# How do you find the antiderivative of #[e^(2x)/(4+e^(4x))]#?

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To find the antiderivative of (\frac{e^{2x}}{4+e^{4x}}), you can use a substitution method. Let (u = e^{2x}), then (du = 2e^{2x} dx). Rearrange to get (dx = \frac{du}{2e^{2x}}). Substitute (u) and (dx) into the integral:

[ \int \frac{e^{2x}}{4+e^{4x}} dx = \int \frac{1}{4+u^2} \times \frac{du}{2u} ]

Now, this integral can be solved using the arctangent function:

[ \frac{1}{2} \int \frac{1}{1 + \left(\frac{u}{2}\right)^2} , du ]

Using the substitution (w = \frac{u}{2}), (dw = \frac{1}{2} du), the integral becomes:

[ \int \frac{1}{1 + w^2} , dw ]

Which is the standard integral for arctangent. Therefore, the antiderivative is:

[ \frac{1}{2} \arctan\left(\frac{u}{2}\right) + C ]

Finally, substitute back (u = e^{2x}) to get:

[ \frac{1}{2} \arctan\left(\frac{e^{2x}}{2}\right) + C ]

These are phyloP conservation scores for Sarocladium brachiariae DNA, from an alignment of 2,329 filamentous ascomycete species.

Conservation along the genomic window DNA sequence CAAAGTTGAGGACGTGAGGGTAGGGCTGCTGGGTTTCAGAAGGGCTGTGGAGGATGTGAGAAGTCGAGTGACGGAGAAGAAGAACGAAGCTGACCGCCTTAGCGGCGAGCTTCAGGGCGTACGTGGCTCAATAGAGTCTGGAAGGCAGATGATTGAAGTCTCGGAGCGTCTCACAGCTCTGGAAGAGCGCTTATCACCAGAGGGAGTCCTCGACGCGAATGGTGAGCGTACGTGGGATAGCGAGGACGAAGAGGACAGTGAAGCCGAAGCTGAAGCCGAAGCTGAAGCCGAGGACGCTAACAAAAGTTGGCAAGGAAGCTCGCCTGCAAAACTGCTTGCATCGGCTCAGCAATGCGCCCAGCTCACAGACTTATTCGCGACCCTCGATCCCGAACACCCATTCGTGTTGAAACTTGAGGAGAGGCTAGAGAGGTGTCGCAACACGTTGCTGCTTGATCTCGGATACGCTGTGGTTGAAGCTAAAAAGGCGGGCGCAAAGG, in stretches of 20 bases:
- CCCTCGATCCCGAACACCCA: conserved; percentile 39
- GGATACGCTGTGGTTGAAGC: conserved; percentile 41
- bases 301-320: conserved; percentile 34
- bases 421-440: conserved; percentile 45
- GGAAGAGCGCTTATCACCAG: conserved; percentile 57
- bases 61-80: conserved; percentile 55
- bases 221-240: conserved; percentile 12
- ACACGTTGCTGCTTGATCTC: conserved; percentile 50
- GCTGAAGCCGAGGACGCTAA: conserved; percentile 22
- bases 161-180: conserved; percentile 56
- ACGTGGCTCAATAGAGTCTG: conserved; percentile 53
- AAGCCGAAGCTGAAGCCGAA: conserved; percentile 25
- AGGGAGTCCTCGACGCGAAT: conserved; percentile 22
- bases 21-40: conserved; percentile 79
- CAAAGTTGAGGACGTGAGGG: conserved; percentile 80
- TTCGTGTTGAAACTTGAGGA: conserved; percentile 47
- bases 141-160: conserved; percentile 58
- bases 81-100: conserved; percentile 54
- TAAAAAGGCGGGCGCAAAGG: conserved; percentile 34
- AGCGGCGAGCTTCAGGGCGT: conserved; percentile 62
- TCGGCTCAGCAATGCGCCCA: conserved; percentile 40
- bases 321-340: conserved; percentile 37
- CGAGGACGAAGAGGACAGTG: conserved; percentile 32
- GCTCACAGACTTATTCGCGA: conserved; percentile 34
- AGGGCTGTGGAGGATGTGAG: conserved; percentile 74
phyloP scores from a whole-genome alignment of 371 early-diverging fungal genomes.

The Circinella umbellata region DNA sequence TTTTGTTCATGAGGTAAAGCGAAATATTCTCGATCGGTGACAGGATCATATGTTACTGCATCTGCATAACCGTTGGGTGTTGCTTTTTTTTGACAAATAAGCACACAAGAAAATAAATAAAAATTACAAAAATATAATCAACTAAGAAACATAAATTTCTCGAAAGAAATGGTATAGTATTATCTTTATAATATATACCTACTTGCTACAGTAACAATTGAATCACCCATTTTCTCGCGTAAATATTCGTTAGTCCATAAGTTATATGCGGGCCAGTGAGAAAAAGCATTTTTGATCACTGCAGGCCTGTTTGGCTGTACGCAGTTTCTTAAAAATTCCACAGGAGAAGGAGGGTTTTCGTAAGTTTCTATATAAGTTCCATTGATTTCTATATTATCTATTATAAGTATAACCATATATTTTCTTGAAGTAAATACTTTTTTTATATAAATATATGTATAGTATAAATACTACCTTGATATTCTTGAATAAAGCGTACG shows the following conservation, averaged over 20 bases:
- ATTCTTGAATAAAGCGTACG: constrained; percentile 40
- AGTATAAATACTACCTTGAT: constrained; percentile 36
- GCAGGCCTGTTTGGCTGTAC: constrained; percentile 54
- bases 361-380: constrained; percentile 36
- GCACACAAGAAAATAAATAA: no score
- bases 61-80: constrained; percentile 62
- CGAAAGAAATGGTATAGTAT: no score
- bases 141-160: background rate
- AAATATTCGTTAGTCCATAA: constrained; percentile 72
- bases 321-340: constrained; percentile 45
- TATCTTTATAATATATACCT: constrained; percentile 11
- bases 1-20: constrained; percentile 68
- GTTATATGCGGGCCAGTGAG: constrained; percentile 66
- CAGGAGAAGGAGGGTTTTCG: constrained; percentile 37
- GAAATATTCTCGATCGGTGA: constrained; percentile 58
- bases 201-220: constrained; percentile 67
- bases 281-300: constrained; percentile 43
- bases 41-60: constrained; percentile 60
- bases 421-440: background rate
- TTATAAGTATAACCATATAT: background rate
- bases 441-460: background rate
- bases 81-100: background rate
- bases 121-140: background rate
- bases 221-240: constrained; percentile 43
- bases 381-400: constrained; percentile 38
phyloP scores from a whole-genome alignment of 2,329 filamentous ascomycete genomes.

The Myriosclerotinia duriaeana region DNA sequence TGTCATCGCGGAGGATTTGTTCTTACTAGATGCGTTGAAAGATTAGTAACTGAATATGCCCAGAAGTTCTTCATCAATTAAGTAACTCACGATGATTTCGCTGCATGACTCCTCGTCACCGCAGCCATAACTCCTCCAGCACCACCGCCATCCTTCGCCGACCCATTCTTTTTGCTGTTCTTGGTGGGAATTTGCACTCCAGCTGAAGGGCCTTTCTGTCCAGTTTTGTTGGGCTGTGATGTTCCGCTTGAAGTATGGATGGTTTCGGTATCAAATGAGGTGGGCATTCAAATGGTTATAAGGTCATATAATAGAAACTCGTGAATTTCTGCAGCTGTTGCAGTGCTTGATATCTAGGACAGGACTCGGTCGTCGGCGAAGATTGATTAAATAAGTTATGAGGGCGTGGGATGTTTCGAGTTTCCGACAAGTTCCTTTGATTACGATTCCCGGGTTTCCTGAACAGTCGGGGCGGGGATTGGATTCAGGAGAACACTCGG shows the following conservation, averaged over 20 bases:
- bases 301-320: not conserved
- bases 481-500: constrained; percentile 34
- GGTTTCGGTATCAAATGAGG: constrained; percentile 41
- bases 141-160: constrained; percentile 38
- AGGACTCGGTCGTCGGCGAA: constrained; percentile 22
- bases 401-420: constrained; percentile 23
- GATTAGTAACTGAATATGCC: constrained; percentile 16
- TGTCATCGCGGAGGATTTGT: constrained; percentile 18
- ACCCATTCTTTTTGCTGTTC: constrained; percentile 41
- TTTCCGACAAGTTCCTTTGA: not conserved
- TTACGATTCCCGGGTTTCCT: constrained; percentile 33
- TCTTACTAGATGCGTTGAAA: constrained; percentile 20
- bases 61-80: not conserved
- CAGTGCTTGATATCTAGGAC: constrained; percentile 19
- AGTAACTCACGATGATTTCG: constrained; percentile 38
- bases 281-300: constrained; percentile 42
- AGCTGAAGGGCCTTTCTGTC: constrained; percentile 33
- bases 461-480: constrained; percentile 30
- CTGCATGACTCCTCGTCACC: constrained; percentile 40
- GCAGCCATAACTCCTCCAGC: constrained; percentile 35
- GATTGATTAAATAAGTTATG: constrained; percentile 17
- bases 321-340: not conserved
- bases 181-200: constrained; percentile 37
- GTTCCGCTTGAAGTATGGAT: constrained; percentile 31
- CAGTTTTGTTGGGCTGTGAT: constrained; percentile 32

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When evaluating a one-sided limit, you need to be careful when a quantity is approaching zero since its sign is different depending on which way it is approaching zero from. Let us look at some examples.

When evaluating a one-sided limit, you need to be careful when a quantity is approaching zero since its sign is different depending on which way it is approaching zero from. Let us look at some examples.

When evaluating a one-sided limit, you need to be careful when a quantity is approaching zero since its sign is different depending on which way it is approaching zero from. Let us look at some examples.

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